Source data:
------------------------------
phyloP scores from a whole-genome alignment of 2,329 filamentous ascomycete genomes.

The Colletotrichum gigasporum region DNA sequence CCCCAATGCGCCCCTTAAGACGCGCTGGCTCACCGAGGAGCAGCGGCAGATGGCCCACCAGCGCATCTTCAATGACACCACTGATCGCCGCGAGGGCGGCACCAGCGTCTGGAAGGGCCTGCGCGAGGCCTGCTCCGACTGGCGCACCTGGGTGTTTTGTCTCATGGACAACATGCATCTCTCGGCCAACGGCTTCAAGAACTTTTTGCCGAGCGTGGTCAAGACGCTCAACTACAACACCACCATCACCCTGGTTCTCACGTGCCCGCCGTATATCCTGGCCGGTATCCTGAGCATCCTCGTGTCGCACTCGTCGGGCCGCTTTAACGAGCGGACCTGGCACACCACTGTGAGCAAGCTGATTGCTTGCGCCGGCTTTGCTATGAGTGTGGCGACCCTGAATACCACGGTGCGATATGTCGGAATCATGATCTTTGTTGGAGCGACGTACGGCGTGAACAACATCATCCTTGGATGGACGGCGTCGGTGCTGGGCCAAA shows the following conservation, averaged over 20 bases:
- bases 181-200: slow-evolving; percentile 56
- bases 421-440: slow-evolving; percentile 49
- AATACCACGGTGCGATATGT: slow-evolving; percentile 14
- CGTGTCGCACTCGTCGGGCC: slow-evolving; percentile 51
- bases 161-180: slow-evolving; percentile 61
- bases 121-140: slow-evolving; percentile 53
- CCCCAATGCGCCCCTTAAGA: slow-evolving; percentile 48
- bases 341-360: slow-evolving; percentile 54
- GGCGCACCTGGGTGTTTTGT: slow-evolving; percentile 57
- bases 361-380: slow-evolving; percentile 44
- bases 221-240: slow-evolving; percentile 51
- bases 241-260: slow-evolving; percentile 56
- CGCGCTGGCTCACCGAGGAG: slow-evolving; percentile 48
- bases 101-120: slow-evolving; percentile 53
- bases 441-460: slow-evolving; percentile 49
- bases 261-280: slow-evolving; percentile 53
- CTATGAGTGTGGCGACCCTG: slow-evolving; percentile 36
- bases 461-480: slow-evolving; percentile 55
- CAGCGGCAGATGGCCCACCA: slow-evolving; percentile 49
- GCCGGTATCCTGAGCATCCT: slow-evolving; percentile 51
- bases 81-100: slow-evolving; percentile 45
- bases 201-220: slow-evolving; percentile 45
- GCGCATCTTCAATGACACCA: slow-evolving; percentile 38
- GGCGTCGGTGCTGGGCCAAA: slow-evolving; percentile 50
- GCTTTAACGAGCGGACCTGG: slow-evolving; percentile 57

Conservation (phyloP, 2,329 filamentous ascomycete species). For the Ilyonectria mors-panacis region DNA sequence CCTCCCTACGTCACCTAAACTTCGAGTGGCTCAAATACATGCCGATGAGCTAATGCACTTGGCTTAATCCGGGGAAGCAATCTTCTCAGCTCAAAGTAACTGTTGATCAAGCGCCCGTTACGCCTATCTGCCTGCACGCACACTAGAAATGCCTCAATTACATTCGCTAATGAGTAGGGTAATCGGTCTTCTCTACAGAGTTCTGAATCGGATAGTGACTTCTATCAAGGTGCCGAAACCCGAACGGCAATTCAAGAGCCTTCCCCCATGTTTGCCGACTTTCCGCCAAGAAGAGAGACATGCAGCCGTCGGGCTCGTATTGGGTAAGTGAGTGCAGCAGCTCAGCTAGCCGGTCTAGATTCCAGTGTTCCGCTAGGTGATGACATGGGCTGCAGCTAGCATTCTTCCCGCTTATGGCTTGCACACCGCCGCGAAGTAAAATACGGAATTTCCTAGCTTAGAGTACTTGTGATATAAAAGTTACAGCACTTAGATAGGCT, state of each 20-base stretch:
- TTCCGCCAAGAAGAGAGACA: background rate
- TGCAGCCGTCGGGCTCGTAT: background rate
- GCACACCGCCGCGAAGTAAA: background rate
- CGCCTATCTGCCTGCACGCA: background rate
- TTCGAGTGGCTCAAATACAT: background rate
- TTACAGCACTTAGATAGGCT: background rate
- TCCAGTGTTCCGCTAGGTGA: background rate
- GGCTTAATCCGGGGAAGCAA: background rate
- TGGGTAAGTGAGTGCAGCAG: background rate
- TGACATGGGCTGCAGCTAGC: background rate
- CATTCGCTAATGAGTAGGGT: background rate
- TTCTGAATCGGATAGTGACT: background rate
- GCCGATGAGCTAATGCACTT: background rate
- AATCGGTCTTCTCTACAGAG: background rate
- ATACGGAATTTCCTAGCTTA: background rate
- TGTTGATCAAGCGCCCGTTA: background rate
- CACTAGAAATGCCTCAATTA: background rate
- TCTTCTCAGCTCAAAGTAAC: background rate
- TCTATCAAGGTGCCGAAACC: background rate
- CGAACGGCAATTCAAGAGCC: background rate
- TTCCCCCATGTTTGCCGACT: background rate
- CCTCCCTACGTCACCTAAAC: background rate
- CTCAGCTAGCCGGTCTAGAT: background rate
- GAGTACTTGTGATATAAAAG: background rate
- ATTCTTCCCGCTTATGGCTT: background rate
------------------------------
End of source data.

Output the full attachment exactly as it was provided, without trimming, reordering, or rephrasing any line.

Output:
phyloP scores from a whole-genome alignment of 2,329 filamentous ascomycete genomes.

The Colletotrichum gigasporum region DNA sequence CCCCAATGCGCCCCTTAAGACGCGCTGGCTCACCGAGGAGCAGCGGCAGATGGCCCACCAGCGCATCTTCAATGACACCACTGATCGCCGCGAGGGCGGCACCAGCGTCTGGAAGGGCCTGCGCGAGGCCTGCTCCGACTGGCGCACCTGGGTGTTTTGTCTCATGGACAACATGCATCTCTCGGCCAACGGCTTCAAGAACTTTTTGCCGAGCGTGGTCAAGACGCTCAACTACAACACCACCATCACCCTGGTTCTCACGTGCCCGCCGTATATCCTGGCCGGTATCCTGAGCATCCTCGTGTCGCACTCGTCGGGCCGCTTTAACGAGCGGACCTGGCACACCACTGTGAGCAAGCTGATTGCTTGCGCCGGCTTTGCTATGAGTGTGGCGACCCTGAATACCACGGTGCGATATGTCGGAATCATGATCTTTGTTGGAGCGACGTACGGCGTGAACAACATCATCCTTGGATGGACGGCGTCGGTGCTGGGCCAAA shows the following conservation, averaged over 20 bases:
- bases 181-200: slow-evolving; percentile 56
- bases 421-440: slow-evolving; percentile 49
- AATACCACGGTGCGATATGT: slow-evolving; percentile 14
- CGTGTCGCACTCGTCGGGCC: slow-evolving; percentile 51
- bases 161-180: slow-evolving; percentile 61
- bases 121-140: slow-evolving; percentile 53
- CCCCAATGCGCCCCTTAAGA: slow-evolving; percentile 48
- bases 341-360: slow-evolving; percentile 54
- GGCGCACCTGGGTGTTTTGT: slow-evolving; percentile 57
- bases 361-380: slow-evolving; percentile 44
- bases 221-240: slow-evolving; percentile 51
- bases 241-260: slow-evolving; percentile 56
- CGCGCTGGCTCACCGAGGAG: slow-evolving; percentile 48
- bases 101-120: slow-evolving; percentile 53
- bases 441-460: slow-evolving; percentile 49
- bases 261-280: slow-evolving; percentile 53
- CTATGAGTGTGGCGACCCTG: slow-evolving; percentile 36
- bases 461-480: slow-evolving; percentile 55
- CAGCGGCAGATGGCCCACCA: slow-evolving; percentile 49
- GCCGGTATCCTGAGCATCCT: slow-evolving; percentile 51
- bases 81-100: slow-evolving; percentile 45
- bases 201-220: slow-evolving; percentile 45
- GCGCATCTTCAATGACACCA: slow-evolving; percentile 38
- GGCGTCGGTGCTGGGCCAAA: slow-evolving; percentile 50
- GCTTTAACGAGCGGACCTGG: slow-evolving; percentile 57

Conservation (phyloP, 2,329 filamentous ascomycete species). For the Ilyonectria mors-panacis region DNA sequence CCTCCCTACGTCACCTAAACTTCGAGTGGCTCAAATACATGCCGATGAGCTAATGCACTTGGCTTAATCCGGGGAAGCAATCTTCTCAGCTCAAAGTAACTGTTGATCAAGCGCCCGTTACGCCTATCTGCCTGCACGCACACTAGAAATGCCTCAATTACATTCGCTAATGAGTAGGGTAATCGGTCTTCTCTACAGAGTTCTGAATCGGATAGTGACTTCTATCAAGGTGCCGAAACCCGAACGGCAATTCAAGAGCCTTCCCCCATGTTTGCCGACTTTCCGCCAAGAAGAGAGACATGCAGCCGTCGGGCTCGTATTGGGTAAGTGAGTGCAGCAGCTCAGCTAGCCGGTCTAGATTCCAGTGTTCCGCTAGGTGATGACATGGGCTGCAGCTAGCATTCTTCCCGCTTATGGCTTGCACACCGCCGCGAAGTAAAATACGGAATTTCCTAGCTTAGAGTACTTGTGATATAAAAGTTACAGCACTTAGATAGGCT, state of each 20-base stretch:
- TTCCGCCAAGAAGAGAGACA: background rate
- TGCAGCCGTCGGGCTCGTAT: background rate
- GCACACCGCCGCGAAGTAAA: background rate
- CGCCTATCTGCCTGCACGCA: background rate
- TTCGAGTGGCTCAAATACAT: background rate
- TTACAGCACTTAGATAGGCT: background rate
- TCCAGTGTTCCGCTAGGTGA: background rate
- GGCTTAATCCGGGGAAGCAA: background rate
- TGGGTAAGTGAGTGCAGCAG: background rate
- TGACATGGGCTGCAGCTAGC: background rate
- CATTCGCTAATGAGTAGGGT: background rate
- TTCTGAATCGGATAGTGACT: background rate
- GCCGATGAGCTAATGCACTT: background rate
- AATCGGTCTTCTCTACAGAG: background rate
- ATACGGAATTTCCTAGCTTA: background rate
- TGTTGATCAAGCGCCCGTTA: background rate
- CACTAGAAATGCCTCAATTA: background rate
- TCTTCTCAGCTCAAAGTAAC: background rate
- TCTATCAAGGTGCCGAAACC: background rate
- CGAACGGCAATTCAAGAGCC: background rate
- TTCCCCCATGTTTGCCGACT: background rate
- CCTCCCTACGTCACCTAAAC: background rate
- CTCAGCTAGCCGGTCTAGAT: background rate
- GAGTACTTGTGATATAAAAG: background rate
- ATTCTTCCCGCTTATGGCTT: background rate